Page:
Take the 2-minute tour ×
Stack Overflow is a question and answer site for professional and enthusiast programmers. It's 100% free.

Scenario: I know nothing about packages except that they contain functions and procedures all wrapped into a nice little present. So today I was given this package (rather large) with the instructions of "here, this is broken please fix it".

I finally cleaned it all up, which brings me to my questions.

In the overall view of a package, that is going to be exported.

1) Other than a collection of everything does a package serve any other purpose?

2) To deploy this package do you need to set up the deployment space to already have all of the views/materialized views/ and tables that the package called? If not I am assuming the package will fail to execute.

3) Can you code the package to skip functions and procedures it fails to execute on without bombing out?

4) When taking a package that successfully compiled in one place to another place what other things should I be aware of?

share|improve this question

3 Answers 3

up vote 6 down vote accepted

1) Other than a collection of everything does a package serve any other purpose?

Other than that, it reduces the need to recompile other procedures that are dependant on a specific procedure when the specific procedure is altered.

Consider an (ordinary, not package wise) procedure XYZ(a in number) that is called by many other procedures. If this procedure is altered, all the other procedures need to be recompiled which might reduce the availablity of the system.

On the other hand, if the procedure is declared in a package and defined in a package body and the procedure is changed in the body only, (almost) no recompiling takes place.

2) To deploy this package do you need to set up the deployment space to already have all of the views/materialized views/ and tables that the package called? If not I am assuming the package will fail to execute.

No, you can install a package body without the dependant views or tables in place. The state of the package body will then be INVALID and no functionality of the package body can be used.

3) Can you code the package to skip functions and procedures it fails to execute on without bombing out?

Not sure, what the question is exactly. If the state of the package body is INVALID, no code can be executed, hence no "bombing out" can happen.

However, if the bombing out occurs for a logical reason (such as a division by zero for example) you can always resort to the exception when others then construct.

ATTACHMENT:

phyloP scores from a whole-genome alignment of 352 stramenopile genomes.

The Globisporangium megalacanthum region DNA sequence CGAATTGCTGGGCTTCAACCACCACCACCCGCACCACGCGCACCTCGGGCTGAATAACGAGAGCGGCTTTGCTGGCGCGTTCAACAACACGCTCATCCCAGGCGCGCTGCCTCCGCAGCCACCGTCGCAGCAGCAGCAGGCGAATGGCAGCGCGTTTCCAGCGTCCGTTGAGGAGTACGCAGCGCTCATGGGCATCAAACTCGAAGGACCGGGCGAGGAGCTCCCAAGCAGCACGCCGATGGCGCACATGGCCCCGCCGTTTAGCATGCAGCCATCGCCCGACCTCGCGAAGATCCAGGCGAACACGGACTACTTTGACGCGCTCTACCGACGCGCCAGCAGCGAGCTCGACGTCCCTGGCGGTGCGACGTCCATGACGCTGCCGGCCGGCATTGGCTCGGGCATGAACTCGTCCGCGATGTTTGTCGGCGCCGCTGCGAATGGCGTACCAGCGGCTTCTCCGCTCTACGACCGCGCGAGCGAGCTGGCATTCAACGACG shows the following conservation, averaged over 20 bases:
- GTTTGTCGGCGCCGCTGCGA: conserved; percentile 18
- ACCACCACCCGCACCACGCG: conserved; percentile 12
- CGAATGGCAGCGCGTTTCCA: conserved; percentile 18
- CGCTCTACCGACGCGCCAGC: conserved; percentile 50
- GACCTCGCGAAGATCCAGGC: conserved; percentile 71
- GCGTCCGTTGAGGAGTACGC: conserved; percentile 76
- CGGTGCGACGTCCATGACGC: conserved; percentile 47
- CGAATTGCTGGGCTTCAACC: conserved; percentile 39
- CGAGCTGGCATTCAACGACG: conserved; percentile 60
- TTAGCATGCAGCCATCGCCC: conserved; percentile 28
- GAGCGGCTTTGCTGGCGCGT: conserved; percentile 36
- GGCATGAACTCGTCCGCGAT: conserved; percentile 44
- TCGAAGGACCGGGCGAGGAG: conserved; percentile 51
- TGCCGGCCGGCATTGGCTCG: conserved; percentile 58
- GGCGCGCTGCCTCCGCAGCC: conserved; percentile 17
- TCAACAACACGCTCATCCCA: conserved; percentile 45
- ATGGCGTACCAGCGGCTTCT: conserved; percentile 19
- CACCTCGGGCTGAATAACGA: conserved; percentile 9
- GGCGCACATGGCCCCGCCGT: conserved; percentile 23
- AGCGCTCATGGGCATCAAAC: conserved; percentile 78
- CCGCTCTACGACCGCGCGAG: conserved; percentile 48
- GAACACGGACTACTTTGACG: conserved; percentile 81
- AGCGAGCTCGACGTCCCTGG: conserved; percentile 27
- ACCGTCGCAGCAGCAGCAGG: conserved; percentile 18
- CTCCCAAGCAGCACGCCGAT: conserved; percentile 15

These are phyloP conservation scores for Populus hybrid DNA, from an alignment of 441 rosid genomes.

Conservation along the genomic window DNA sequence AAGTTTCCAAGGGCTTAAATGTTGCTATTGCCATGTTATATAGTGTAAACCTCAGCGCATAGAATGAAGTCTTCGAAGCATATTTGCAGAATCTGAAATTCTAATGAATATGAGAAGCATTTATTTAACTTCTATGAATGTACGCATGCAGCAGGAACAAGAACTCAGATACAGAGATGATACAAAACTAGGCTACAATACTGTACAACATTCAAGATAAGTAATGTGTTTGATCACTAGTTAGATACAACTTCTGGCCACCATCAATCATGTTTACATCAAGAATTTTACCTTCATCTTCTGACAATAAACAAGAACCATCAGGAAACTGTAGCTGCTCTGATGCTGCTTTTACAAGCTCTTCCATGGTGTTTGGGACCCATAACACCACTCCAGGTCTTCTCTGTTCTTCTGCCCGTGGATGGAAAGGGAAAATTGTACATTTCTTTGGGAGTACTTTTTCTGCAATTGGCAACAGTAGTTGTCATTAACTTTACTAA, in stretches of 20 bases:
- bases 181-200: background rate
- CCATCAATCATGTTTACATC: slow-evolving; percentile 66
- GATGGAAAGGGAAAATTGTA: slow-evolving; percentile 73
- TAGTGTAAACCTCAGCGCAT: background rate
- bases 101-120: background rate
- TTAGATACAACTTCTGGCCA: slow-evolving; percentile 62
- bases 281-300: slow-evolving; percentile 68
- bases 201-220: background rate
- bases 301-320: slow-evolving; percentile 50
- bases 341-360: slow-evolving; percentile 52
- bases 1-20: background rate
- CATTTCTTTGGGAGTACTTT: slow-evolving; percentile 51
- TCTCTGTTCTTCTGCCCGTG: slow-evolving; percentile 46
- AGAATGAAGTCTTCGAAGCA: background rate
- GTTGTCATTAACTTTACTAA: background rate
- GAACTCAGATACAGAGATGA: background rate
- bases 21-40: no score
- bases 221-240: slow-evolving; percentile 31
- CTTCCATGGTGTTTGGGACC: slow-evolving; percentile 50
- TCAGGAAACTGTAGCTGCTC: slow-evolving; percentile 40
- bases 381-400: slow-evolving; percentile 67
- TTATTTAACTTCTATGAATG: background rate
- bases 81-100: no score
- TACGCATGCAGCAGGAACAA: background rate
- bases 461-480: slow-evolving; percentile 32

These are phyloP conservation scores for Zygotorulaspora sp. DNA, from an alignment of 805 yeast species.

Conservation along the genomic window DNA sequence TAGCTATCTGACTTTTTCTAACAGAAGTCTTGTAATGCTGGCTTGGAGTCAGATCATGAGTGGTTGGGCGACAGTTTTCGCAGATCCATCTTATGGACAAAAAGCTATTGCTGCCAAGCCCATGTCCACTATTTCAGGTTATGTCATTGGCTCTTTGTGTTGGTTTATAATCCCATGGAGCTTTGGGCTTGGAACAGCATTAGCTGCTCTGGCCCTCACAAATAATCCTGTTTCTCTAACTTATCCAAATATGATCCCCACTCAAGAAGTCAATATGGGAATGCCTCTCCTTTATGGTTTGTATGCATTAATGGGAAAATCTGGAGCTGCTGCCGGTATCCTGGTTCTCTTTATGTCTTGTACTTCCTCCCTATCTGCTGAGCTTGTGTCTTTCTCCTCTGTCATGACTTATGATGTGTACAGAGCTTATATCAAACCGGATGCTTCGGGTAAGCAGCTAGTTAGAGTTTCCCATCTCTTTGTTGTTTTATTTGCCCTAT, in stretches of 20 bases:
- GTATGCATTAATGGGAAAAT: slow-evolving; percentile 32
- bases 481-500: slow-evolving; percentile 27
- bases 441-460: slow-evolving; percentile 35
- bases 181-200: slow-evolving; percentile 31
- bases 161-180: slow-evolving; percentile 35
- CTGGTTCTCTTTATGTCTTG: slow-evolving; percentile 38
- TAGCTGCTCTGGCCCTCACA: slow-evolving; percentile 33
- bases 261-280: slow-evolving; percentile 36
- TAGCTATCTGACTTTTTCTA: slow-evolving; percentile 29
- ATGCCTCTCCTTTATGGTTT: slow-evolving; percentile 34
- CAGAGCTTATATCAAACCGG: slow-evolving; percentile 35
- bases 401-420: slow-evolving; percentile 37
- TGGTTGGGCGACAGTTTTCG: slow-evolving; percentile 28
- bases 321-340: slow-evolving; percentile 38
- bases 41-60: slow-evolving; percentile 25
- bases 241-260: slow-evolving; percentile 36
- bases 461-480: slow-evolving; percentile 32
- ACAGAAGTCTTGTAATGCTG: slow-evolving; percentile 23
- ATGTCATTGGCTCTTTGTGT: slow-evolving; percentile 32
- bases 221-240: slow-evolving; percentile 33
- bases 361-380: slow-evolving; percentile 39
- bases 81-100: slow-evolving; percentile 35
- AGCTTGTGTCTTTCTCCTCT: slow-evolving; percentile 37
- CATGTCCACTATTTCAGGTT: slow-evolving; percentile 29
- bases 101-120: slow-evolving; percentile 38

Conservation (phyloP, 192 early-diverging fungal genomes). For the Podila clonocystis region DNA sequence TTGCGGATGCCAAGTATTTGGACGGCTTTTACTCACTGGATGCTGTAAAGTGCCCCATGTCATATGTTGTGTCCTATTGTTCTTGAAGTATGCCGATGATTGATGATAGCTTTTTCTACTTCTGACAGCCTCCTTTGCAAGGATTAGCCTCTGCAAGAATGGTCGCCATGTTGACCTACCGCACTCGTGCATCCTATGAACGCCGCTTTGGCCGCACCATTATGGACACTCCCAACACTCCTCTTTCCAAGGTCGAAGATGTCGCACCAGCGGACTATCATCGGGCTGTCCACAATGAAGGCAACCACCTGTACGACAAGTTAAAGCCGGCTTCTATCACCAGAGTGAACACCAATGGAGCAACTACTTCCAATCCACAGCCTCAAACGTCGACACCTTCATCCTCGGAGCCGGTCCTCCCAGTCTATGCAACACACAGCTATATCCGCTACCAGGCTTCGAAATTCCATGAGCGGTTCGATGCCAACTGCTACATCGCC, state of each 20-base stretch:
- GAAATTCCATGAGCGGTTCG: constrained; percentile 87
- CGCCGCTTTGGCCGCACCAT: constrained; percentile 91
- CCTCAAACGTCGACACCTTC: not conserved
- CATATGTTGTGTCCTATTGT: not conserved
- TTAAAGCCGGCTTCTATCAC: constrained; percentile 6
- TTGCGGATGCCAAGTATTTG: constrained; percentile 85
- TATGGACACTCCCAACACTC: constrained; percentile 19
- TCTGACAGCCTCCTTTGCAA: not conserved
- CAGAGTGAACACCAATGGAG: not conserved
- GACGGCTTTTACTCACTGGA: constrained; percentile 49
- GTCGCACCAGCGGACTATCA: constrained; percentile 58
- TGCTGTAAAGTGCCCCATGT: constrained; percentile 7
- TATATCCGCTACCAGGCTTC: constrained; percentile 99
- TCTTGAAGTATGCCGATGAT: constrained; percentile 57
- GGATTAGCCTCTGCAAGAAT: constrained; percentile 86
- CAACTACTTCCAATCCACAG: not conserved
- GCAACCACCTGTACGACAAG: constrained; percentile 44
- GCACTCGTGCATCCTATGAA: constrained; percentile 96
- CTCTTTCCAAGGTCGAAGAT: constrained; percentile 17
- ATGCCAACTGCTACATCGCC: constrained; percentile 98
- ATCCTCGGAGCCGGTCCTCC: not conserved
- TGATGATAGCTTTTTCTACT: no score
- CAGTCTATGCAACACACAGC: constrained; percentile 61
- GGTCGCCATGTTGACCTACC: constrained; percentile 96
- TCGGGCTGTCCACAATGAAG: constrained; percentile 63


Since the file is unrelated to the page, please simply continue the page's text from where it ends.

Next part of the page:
4) When taking a package that successfully compiled in one place to another place what other things should I be aware of?

Again, not sure what you mean here. Could you elaborate what one place is? A schema? An instance? An installation, a company....?

share|improve this answer
    
Question 4 ex. I put together the package that compiled successfully. But wish to move it to another user schema on another installation. All should go well if all the needed views/tables etc are already in place? –  sealz Sep 27 '11 at 10:50

1) Well you can almost think of a package as being analogous to a class. Its a logical grouping of related methods. It also allows you to encapsulate related "helper" methods that should not be used by anyone else. They can be included in the package and only accessible by member methods.

2) In order to successfully deploy a package, yes, you must have the necessary tables, views, etc. If they are not, its not a matter of the package not being able to execute any procedures or functions, it will not deploy properly. It will show up in the data dictionary as not compiled.

3) Define "bomb out". If the necessary objects exist to successful deploy the package, then everything else is a run time error - things that should be coded for. Think exception handling.

4) Again, the necessary schema objects referenced in your package must exist. If they do not, the package will not compile and will be marked as such in the data dictionary.

share|improve this answer
    
"being analogous to a class" Thats just what I needed to hear. Thanks –  sealz Sep 27 '11 at 13:30

In addition to the other helpful answers above.

1) Package headers can also hold variables whose scope is not just to a proc or function.

2) If you are moving the package tables/views may not have to be copied if they are in the same database and the new schema has permission to see the old tables. or if a database link can be used to the database that contains the data. In some database versions there may be limits on using lobs across a database link. Tables in another schema need to be referenced {schema-name}.{table-name}. A database link is specified by {table-name}@{database-link-name}. Granting permission to a table in another schema will need to be done explicitly not through a role - thats just how oracle is

3. If you add: "exception when others then null; " as the 2nd last line in a proc (immediately before "end") it may do what you are after.

4) Grants/permissions/roles/sequences and possibly synonyms and other dependent procs/functions packages may be needed for the package to run. Actually any object in the original schema may be referenced in the package and may be needed or a grant on it may be needed..

share|improve this answer
    
+1 good additional info! –  Brett McCann Sep 29 '11 at 17:35

Your Answer

 
discard

By posting your answer, you agree to the privacy policy and terms of service.

Not the answer you're looking for? Browse other questions tagged or ask your own question.